Today, there are far more evangelicals in Latin America. In many countrieslike Guatemala and El Salvadorthe evangelical population is perhaps 25 to 30 percent. We've acquired political power, which used to be only in the hands of Catholics. But without a depth of discipleship or a depth of understanding of the social and ethical implications of the gospel, the evangelical record has been disastrous. In Guatemala, two evangelical Christian presidents hold the worst records on human rights. So we're back to the questions Mackay raised: Who is our Christ? Is he really alive? And is he still the Lord? Or is he just dead and obsolete in some corner?
How do you think evangelical politicians understand faith's role in their leadership?
My husband was part of a group from Calvin College that personally interviewed many of these political leaders. They sat with Ríos Montt, who had been president of Guatemala in the early 1980s, in his office in 1987. He welcomed them effusively and gave an impassioned speech about brotherhood in Christ and about how blessed he was in receiving these guests from North America. He knelt in front of them and led them in prayer for his nation, with great passion. And then they started interviewing him.
They asked about the condition of the people in his country and how he viewed the statistics on malnutrition and poverty. They asked, "How do you see your government bringing light to these situations?" When they began pressing these questions, he worked himself into an absolute fury and threw them out of his office. They were afraid for their lives. They had to get out of Guatemala in a hurry.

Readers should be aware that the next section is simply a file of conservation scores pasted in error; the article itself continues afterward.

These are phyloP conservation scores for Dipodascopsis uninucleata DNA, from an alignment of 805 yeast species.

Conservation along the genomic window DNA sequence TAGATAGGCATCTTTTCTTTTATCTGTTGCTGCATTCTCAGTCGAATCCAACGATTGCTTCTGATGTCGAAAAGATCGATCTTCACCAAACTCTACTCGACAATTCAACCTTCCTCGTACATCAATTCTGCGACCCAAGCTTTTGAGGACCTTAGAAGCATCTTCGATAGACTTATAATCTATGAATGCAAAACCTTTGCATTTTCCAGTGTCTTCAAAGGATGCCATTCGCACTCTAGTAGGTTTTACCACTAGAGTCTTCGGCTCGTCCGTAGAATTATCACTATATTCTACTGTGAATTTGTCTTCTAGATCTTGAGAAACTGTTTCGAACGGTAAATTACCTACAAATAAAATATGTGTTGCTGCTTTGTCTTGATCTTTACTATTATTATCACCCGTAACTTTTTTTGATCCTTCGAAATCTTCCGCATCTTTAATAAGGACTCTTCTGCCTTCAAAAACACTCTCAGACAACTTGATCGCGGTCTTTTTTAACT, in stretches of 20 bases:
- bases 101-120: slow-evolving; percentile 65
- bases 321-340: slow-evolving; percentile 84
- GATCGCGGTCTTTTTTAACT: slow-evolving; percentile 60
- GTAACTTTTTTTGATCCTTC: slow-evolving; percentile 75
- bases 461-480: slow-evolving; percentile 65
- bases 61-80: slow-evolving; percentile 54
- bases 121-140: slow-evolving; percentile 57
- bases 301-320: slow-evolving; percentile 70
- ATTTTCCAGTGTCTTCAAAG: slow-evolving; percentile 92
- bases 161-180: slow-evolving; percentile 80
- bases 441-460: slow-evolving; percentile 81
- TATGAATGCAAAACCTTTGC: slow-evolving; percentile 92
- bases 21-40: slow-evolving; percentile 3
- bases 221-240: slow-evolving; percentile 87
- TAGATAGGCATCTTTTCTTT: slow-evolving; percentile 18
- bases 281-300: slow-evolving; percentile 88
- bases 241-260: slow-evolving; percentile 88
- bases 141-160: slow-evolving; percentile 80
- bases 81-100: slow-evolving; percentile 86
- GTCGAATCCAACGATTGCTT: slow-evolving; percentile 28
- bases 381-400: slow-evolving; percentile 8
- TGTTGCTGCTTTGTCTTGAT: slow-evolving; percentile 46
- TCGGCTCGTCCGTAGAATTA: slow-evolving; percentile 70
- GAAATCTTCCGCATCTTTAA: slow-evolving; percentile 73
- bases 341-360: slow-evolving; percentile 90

He had the jargon. He was the founder of a church. Only God knows what was in his heart. But there did not seem to be any connection between his faith and his political leadership. Some of this is simply symptomatic of a young churchChristians who have had very little exposure to public policy and administration of public affairs.
That's why the core of our proposal in the FTL is that Christian mission is, or must be, "integral mission." God is Lord over every last corner of the world. And that has to do with interpersonal relations and with our relationships with him, but it also has implications for the way society is organizedwho gets favored and how.
What do you make of the rapid growth of prosperity-oriented Pentecostalism in Latin America?
The current trend of megachurch pastors insisting on being called apostlesand even patriarchs!while they drive BMWs is very different from traditional Pentecostalism. Pentecostal preaching was not primarily about success. It was much more moralistic and frankly legalistic: No more drinking. No more beating your wife. Work and save. It had that Wesleyan quality of holiness to it. And there is no doubt that quitting drinking gave many people in poverty the capacity to start working, to sustain a job, to have better family relations, to invest in improving their little plot and putting a roof on their house.
But that kind of Pentecostalism was a community effort. That's very different from what we see now: a lone star who is making it in the world, who is up on the stage. Entrepreneurial efforts are valuable, as long as they benefit the community at large. But now we have a jet set of men, evangelical success stories, who will go to Acapulco for a meeting on preaching the gospel but leave their community behind. Their success doesn't really benefit anyone beyond themselves. At least the traditional Pentecostals, for all their legalism, created a community of higher expectations.
What are the biblical themes we most need to recover in order to do "integral mission"?